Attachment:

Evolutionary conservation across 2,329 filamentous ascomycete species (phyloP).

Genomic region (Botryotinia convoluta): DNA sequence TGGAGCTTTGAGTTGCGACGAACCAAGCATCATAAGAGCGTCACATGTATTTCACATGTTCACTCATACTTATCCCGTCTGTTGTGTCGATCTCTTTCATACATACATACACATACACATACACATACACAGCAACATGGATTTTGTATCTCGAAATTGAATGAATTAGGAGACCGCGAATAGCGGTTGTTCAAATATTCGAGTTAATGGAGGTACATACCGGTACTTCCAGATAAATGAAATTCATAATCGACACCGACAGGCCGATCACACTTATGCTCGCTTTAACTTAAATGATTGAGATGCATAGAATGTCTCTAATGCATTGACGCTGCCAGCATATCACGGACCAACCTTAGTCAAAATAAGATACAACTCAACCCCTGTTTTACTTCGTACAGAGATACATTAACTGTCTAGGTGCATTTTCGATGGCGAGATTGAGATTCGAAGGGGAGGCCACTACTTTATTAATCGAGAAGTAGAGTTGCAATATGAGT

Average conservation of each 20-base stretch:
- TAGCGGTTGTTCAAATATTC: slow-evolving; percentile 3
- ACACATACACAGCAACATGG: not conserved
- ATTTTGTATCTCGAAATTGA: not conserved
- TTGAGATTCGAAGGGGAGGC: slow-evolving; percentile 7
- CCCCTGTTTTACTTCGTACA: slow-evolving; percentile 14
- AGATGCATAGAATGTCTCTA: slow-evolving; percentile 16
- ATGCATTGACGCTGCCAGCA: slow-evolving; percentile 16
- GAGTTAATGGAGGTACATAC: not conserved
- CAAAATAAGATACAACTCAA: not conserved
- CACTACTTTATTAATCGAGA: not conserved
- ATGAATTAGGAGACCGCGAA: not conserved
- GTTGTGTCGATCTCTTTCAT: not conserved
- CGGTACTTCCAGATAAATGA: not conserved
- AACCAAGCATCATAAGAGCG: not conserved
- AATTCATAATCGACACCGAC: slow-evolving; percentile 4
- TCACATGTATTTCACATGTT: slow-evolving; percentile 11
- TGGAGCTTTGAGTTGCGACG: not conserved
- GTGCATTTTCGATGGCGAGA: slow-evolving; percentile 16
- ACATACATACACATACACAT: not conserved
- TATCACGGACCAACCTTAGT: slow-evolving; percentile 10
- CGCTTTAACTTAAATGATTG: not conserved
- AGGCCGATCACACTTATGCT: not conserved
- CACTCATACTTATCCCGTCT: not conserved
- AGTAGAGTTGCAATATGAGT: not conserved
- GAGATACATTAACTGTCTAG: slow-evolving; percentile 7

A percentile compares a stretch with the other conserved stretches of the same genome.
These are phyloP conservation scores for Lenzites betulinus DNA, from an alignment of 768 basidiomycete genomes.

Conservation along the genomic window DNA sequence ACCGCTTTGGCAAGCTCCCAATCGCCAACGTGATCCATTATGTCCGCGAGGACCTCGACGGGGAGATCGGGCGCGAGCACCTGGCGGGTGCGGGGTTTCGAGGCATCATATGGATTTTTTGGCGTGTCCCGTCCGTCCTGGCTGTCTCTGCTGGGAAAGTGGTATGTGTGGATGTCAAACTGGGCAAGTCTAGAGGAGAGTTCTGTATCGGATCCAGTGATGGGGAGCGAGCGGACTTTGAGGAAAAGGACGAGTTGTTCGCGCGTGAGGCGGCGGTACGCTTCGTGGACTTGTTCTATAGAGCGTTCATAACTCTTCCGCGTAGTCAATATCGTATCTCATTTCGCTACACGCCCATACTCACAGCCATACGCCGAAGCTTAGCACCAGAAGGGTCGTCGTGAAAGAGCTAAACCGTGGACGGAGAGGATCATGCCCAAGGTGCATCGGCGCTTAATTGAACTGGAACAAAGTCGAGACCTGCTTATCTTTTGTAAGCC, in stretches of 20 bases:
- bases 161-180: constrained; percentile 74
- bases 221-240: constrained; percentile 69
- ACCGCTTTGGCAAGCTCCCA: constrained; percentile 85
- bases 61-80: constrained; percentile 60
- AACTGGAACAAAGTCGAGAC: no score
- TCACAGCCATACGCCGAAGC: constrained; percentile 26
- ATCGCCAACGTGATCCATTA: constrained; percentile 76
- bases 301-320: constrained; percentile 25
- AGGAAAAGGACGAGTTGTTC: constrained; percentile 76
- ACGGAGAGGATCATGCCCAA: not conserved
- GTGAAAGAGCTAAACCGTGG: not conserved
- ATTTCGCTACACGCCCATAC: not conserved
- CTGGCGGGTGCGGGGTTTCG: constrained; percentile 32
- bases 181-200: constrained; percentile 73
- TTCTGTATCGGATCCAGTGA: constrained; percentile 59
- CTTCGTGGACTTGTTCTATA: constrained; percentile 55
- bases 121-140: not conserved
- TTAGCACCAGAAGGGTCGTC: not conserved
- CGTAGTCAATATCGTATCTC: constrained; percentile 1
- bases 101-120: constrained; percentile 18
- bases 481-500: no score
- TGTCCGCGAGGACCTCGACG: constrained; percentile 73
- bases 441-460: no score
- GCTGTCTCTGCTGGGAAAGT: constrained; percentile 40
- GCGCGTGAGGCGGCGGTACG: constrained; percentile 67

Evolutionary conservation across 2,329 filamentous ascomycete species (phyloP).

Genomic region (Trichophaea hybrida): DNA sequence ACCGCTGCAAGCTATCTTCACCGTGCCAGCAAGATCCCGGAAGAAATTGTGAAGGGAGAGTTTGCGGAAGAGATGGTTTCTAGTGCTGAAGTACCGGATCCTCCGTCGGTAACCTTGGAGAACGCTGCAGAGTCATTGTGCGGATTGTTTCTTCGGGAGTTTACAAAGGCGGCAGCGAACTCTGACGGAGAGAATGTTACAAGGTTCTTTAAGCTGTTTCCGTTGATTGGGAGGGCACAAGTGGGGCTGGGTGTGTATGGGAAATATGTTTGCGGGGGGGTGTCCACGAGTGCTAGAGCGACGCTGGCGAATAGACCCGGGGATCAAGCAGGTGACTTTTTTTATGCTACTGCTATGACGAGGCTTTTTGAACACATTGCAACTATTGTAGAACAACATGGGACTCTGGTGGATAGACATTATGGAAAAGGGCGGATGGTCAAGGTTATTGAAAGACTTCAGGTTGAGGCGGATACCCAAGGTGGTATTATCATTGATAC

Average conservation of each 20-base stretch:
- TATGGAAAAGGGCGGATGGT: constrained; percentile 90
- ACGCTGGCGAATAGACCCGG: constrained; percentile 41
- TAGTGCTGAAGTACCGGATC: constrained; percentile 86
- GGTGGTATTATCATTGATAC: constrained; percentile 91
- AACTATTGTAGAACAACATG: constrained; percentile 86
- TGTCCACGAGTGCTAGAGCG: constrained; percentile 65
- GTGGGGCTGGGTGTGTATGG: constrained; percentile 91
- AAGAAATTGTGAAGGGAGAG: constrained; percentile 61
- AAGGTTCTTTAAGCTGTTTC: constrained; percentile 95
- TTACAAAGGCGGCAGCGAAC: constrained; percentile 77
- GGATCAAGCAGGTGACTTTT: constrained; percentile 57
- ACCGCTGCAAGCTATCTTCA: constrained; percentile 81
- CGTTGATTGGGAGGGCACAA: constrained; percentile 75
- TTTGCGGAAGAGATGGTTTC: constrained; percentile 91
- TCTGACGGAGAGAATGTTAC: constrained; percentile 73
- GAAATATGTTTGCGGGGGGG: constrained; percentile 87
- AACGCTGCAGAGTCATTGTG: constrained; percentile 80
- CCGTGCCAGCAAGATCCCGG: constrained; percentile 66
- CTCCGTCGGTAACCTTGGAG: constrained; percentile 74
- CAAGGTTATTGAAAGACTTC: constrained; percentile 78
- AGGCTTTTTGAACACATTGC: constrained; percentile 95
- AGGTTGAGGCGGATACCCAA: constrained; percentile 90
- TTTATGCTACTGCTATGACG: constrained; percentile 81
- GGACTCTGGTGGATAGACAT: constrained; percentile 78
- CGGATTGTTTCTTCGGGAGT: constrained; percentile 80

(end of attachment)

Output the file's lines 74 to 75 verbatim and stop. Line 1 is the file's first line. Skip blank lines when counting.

- TCTGACGGAGAGAATGTTAC: constrained; percentile 73
- GAAATATGTTTGCGGGGGGG: constrained; percentile 87